What makes a breeding season longer?
Climate change has a noticeable effect on breeding seasons.
This is often seen with some of the early breeding birds, which come out as soon as it's warm enough to do so.
This has an effect on the noisy wren, which can have a longer breeding season if it's enticed into breeding by slightly warmer weather.
Baby Wrens and breeding
The start of the nesting process
Wrens are, of course, very active for such a little bird. The male wren might make a wide range of different nests throughout its territory, not thinking at all about the process involved in such a thing.
Instead, it will simply build the nests, and allow other birds (the female wren) to choose which nest it would rather use.
What do Wrens eat
Wrens can eat a number of different things, from insects, spiders, and tadpoles, to seeds and nuts. It's interesting considering the typical menu for a wren since they're the only species of wren outside of the US.
This means that their food options are sometimes a little different from alternative birds. With that said, though, their main food source is insects, spiders, and similar creatures.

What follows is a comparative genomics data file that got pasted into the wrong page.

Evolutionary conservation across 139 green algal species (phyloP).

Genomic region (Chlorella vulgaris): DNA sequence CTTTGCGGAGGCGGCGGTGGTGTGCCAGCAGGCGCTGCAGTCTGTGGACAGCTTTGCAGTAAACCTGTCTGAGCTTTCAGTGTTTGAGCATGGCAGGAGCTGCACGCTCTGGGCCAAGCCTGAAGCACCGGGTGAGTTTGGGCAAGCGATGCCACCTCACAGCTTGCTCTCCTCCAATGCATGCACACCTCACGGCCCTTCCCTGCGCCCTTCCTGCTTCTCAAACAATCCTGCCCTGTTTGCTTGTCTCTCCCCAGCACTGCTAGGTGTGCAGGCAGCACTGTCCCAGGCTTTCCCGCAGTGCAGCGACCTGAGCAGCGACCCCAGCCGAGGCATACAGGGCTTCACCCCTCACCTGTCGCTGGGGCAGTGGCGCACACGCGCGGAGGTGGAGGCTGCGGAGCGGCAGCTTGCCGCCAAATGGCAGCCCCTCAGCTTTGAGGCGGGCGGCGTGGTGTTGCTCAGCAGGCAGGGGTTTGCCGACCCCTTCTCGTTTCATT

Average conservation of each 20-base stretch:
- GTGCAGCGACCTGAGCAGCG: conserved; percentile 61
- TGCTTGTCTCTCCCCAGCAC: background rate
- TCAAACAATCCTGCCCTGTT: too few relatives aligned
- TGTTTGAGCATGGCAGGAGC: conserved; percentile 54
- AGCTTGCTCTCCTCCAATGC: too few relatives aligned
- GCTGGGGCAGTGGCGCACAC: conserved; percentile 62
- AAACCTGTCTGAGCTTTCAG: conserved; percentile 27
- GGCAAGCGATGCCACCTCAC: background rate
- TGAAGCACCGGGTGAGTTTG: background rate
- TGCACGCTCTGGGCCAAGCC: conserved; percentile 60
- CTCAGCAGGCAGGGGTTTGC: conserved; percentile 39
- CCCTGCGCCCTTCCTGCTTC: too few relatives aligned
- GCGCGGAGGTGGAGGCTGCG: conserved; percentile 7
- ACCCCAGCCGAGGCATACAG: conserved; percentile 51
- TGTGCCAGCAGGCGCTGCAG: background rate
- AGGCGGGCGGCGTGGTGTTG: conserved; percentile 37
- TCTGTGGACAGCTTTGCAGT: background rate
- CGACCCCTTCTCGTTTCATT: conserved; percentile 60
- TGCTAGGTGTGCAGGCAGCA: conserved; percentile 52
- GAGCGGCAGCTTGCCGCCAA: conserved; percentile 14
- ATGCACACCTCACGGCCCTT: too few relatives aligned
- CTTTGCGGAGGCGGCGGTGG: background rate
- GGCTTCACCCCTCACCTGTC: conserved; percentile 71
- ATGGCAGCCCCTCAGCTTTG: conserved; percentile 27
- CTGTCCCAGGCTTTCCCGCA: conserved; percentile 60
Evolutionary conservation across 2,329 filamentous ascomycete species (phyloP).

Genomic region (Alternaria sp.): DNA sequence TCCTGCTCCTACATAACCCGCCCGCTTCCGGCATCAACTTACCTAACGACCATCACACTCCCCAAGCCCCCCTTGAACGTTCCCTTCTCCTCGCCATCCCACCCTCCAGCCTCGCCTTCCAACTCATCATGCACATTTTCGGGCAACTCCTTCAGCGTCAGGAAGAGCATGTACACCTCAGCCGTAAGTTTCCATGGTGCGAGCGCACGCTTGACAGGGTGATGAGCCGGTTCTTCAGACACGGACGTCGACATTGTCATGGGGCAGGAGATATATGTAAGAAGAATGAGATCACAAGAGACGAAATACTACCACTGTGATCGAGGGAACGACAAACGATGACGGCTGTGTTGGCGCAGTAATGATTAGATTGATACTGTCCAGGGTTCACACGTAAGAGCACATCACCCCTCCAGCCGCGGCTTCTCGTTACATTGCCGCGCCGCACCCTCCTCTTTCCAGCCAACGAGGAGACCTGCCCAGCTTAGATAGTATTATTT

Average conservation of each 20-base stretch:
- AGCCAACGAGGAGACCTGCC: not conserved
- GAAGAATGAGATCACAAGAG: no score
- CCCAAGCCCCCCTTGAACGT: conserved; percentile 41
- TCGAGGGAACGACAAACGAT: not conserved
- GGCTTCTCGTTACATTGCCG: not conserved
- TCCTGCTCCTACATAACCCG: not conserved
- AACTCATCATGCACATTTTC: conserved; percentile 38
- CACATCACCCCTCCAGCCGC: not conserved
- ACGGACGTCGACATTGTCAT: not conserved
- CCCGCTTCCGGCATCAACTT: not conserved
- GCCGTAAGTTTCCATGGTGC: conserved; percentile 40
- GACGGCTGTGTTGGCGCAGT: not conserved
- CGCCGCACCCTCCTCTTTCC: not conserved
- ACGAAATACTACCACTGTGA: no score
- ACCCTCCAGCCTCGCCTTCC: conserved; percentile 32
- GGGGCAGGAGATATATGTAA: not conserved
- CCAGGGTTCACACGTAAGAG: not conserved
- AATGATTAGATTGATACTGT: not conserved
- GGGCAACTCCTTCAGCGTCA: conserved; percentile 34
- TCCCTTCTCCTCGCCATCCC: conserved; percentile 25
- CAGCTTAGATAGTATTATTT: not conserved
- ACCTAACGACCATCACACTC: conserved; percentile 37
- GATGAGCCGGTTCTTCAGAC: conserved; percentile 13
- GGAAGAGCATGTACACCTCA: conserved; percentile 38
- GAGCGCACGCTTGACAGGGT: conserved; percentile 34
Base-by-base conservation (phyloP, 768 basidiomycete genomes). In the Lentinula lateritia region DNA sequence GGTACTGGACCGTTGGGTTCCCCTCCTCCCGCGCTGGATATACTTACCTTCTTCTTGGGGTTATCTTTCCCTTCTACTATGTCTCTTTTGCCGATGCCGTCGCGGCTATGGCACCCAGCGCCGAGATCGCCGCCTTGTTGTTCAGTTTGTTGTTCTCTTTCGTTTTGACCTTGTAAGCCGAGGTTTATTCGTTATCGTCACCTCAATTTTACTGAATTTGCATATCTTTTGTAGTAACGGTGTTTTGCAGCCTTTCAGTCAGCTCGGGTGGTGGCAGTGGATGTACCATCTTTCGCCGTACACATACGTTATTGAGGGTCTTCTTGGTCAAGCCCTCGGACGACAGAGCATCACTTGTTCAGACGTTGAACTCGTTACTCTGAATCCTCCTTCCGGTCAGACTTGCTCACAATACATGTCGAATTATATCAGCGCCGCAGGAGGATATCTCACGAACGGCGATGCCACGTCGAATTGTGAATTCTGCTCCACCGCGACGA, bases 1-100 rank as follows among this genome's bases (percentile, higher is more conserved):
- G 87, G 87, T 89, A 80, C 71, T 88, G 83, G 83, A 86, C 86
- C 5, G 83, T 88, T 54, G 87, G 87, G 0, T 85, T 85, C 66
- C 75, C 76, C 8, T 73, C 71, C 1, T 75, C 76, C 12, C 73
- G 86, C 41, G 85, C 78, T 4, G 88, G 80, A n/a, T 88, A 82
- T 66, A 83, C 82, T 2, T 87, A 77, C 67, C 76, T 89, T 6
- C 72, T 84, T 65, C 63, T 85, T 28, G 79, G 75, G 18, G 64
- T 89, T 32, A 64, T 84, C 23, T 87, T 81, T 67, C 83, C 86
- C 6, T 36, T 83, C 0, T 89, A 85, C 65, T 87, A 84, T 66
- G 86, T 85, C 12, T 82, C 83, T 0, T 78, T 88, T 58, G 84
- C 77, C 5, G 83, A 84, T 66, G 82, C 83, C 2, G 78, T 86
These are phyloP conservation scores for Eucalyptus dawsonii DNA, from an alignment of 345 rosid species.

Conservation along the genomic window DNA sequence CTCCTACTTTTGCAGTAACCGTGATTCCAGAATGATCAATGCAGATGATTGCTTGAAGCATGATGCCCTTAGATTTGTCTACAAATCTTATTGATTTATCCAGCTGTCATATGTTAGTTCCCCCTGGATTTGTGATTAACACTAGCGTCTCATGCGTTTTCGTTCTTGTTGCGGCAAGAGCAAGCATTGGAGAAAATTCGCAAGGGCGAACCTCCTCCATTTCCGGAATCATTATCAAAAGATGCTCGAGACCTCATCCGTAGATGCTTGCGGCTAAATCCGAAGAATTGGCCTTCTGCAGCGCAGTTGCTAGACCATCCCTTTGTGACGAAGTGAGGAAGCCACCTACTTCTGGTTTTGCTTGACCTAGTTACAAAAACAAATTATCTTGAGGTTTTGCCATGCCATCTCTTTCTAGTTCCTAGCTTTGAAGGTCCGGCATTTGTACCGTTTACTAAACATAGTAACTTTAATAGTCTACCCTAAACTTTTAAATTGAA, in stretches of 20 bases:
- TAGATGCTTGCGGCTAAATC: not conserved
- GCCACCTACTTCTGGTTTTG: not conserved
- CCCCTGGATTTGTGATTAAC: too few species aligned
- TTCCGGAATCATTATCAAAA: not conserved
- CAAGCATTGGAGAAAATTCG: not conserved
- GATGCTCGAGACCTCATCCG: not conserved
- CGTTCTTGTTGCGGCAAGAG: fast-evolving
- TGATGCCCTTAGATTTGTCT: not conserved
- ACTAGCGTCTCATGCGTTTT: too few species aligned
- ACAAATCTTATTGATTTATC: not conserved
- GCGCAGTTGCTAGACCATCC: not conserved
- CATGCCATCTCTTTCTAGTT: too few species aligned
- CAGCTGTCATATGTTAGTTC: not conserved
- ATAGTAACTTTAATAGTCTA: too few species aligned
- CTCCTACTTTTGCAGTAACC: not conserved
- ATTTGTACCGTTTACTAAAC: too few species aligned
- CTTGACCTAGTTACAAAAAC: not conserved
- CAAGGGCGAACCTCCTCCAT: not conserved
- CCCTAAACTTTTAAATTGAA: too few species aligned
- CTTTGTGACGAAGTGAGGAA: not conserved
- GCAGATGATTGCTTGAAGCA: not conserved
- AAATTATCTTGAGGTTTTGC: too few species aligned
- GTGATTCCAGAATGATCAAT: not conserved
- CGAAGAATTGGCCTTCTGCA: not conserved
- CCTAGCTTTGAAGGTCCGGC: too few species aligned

Less common food options
This is less common, but wrens eat suet cakes during the winter when they're essentially scrounging for calories wherever possible.
When can you see Wrens?
One of the best spotting tips for any birds out there is that they're most commonly seen near their food source (insects, in this case), and during their mating season.
Therefore, from April to July, look out for their paler underparts, which can sometimes catch your eye if they're flying overhead.
Wrens, by virtue of being small, have a number of predators throughout their habitats, whether they're in a city or in upland areas of the countryside.
The most common predators of wrens are mammals that are happy to eat meat. This includes cats and rats, primarily, as well as birds of prey.
What does a Wren sound like
A wren has a very loud call, typically a chirping whistle that may warble a little as they sing. It's quite hard to define, but worth looking up online - their song is loud and beautiful!
How to attract Wrens into your garden
The best way to attract wrens into your garden is with their favorite food source: insects. This means that the best way to attract wrens is generally to use mealworms.
Mealworms are affordable and easy to get your hands on, so we would recommend tracking them down at the start of April, ready to be spread during late April, when the mating season will begin.
Five facts about Wrens
Wrens commonly eat by hopping around on the floor to search for insects and spiders.
Their scientific name 'troglodytes' means cave dweller. This name is likely derived from the fact that their nests are small holes with only one entrance and exit.
The population of the little birds can be badly affected by a particularly harsh winter, but because they lay so productively, they can bounce back in only a few years.
Only the female incubates the eggs in the clutch, since the males are polygamous, and will fly between several females in different nests.
An average clutch of wrens can contain up to nine eggs!